Before ANY equipment inspections or repairs – even so-called low-voltage circuits – the current must be turned off at the switch box, and the switch must be padlocked in the OFF position. At the same time, the equipment must be securely tagged to warn everyone that work is being performed. Again, test circuits and equipment to ensure they are de-energized.


    INPO – Institute of Nuclear Power Operations


          Expectations have been established for voltage-detection work practices, such as “test-before-touch” and “live-dead-live” verifications. Workers are expected to understand the limitations of voltage-detectors, such as proximity testers. Thorough voltage-detection is expected. Voltage checks should include exposed electrical conductors or circuit parts in poximity to the circuit to be worked.

  • Statistics

    Electrical hazards cause more than 300 deaths and 4,000 injuries in the workplace each year.

    Electrical accidents rank sixth among all causes of work-related deaths in the United States.

    During the work day, a worker is hurt every 30 minutes so severely from electricity that it requires time off the job.

    Reference: Electrical Safety Foundation International (ESFI) – Electrical Safety in the Workplace Fact Sheet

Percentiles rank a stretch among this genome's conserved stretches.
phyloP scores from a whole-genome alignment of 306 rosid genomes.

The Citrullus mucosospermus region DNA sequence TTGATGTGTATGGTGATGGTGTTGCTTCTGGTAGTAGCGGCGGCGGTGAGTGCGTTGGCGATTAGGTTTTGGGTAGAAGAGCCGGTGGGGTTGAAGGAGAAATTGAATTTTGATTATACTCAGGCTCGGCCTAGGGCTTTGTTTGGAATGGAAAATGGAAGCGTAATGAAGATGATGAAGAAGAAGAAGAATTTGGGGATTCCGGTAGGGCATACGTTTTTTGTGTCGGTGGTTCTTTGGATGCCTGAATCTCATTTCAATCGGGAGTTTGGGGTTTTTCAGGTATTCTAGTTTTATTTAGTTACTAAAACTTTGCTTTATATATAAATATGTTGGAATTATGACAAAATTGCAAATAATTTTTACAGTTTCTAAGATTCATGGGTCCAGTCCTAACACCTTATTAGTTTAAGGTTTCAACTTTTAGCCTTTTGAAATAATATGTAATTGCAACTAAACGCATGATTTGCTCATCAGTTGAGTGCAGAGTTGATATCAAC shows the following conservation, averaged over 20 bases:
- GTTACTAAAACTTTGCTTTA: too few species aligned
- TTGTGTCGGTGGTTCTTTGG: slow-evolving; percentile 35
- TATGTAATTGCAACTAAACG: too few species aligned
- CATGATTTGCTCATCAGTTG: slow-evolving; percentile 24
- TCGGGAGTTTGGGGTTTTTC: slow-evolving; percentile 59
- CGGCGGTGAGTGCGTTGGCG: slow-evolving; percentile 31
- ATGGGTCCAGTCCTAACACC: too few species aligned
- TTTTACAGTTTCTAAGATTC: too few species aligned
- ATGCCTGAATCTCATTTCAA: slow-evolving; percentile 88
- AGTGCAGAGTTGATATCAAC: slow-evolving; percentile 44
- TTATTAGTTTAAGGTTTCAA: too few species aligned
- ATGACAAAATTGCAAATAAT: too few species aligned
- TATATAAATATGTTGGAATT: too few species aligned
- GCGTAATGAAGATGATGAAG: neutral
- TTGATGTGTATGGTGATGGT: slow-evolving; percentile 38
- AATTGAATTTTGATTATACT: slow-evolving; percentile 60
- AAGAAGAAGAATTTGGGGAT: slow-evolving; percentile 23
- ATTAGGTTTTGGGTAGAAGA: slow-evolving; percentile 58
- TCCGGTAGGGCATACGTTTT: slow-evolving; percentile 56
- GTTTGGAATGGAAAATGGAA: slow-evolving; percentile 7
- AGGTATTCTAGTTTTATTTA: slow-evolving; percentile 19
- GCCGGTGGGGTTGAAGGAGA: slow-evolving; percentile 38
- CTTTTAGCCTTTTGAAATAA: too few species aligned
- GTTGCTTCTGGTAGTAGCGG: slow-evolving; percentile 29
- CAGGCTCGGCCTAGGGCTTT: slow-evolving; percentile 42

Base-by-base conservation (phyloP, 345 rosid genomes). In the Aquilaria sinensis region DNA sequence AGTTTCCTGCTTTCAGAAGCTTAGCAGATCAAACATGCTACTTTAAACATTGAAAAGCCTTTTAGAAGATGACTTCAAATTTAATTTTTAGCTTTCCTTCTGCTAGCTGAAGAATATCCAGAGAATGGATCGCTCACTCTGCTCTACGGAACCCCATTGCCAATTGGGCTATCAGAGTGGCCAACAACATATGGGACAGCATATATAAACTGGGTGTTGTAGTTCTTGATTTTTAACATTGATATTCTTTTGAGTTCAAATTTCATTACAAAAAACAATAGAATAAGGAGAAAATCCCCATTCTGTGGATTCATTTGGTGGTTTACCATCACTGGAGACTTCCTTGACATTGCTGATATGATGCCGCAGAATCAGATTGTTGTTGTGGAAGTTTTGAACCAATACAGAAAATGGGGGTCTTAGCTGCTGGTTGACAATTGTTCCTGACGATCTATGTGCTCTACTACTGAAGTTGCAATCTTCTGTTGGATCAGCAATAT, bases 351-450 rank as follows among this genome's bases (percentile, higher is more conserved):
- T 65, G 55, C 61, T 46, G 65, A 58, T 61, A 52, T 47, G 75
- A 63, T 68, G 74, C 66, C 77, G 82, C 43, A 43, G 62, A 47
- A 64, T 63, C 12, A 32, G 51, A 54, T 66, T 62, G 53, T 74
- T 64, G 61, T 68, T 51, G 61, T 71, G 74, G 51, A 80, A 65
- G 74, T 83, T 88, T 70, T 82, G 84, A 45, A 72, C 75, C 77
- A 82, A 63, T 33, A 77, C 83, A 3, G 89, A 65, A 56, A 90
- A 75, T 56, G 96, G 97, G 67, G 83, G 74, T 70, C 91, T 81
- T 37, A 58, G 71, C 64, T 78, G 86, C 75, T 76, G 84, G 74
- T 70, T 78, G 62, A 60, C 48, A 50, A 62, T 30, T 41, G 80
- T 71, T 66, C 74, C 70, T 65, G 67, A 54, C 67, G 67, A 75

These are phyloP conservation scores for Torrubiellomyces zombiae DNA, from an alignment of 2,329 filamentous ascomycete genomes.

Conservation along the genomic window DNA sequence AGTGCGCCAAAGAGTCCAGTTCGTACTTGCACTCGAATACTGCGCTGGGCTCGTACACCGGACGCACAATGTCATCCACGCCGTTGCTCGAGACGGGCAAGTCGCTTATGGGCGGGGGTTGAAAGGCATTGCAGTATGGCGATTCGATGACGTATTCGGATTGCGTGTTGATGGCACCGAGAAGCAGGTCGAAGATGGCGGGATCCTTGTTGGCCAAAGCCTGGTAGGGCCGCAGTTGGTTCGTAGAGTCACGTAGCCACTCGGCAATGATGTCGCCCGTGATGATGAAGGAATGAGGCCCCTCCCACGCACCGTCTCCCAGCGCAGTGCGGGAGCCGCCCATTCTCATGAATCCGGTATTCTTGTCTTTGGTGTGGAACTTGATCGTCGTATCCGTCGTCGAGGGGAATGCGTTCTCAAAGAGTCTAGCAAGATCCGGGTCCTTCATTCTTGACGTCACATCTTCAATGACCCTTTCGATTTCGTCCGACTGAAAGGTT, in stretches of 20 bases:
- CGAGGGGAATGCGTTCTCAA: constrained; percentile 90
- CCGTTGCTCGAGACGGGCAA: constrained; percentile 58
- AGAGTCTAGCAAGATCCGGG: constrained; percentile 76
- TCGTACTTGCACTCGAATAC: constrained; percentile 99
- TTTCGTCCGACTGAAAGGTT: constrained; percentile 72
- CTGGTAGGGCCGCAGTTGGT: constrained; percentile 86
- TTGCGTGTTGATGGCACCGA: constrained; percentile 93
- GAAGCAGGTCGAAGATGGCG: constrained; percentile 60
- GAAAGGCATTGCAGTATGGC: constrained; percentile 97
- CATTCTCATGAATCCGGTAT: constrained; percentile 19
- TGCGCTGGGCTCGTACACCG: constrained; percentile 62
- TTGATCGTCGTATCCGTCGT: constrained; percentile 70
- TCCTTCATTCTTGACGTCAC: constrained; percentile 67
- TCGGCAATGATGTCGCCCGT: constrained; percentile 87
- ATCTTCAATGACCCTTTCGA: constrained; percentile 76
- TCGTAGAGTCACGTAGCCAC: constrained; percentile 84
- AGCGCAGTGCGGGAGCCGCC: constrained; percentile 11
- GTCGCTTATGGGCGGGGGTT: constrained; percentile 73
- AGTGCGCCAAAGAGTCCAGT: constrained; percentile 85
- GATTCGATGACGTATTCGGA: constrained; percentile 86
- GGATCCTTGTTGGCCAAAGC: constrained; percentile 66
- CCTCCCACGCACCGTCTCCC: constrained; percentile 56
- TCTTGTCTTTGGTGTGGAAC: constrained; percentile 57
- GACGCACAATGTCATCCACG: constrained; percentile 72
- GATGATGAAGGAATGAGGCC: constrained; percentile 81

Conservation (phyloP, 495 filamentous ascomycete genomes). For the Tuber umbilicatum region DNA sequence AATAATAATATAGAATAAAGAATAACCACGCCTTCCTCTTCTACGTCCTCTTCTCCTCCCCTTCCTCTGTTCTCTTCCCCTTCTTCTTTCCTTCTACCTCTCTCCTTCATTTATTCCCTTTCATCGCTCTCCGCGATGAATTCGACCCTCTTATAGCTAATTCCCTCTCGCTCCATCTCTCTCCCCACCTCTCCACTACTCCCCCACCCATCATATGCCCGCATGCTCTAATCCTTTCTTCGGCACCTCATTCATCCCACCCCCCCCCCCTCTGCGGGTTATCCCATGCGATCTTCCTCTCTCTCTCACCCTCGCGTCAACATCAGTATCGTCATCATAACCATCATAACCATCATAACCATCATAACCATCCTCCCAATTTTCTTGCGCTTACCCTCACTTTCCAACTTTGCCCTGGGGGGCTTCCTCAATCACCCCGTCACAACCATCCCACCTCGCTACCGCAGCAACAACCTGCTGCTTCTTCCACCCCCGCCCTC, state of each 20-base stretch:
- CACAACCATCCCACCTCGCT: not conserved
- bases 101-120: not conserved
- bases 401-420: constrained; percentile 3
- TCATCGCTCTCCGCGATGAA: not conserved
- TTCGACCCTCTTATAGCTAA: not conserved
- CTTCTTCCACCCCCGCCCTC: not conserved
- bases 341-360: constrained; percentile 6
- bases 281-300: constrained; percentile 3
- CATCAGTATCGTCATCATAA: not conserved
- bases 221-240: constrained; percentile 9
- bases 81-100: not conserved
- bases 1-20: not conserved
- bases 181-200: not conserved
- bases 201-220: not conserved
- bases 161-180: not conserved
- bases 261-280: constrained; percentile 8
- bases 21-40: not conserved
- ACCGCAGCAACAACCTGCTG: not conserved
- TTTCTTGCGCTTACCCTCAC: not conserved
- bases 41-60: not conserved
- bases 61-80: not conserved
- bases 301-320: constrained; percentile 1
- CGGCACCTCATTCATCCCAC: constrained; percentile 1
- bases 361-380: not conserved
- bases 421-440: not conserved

• Practical Examples

    Example #1


          A worker has to climb a high ladder or is on scaffolding 4 stories high in order to work on a circuit. What does the worker do to ensure the circuit is de-energized? In order to perform a “live-dead-live” test and check his meter, he would have to climb all the way down and try to find a live voltage source both before AND after testing the circuit he wants to work on.

    Make it easy to be safe by using a portable Live-Dead-Live verifier.


    Example #2


          When working on a DC system, a worker cannot find a DC voltage source with which to check his meter to properly perform the “live-dead-live” test. What does the worker do to ensure the circuit is de-energized? I’d like to say the worker searches until he finds an appropriate DC source with which to test his meter, in reality, many times this vital test is not conducted. This is a perfect example of how needless accidents occur because of failing to perform a proper test.

    Make it easy to be safe by using a portable Live-Dead-Live verifier.

    Example #3


          A worker with an LDL verifer needs to verify that he has properly de-energized the circuit he is working on. What does the worker do to ensure the circuit is de-energized?

    • He turns on his LDL verifier.
    • He tests his meter with the LDL verifier to ensure that is working properly.
    • He tests the circuit he is about to work on to see that it is dead.
    • He then retests his meter with the LDL verifier to show that it is working.

    This entire operation took about one minute and now that worker can safely work on the de-energized circuit.

    Make it easy to be safe by using a portable Live-Dead-Live verifier.

bottom of page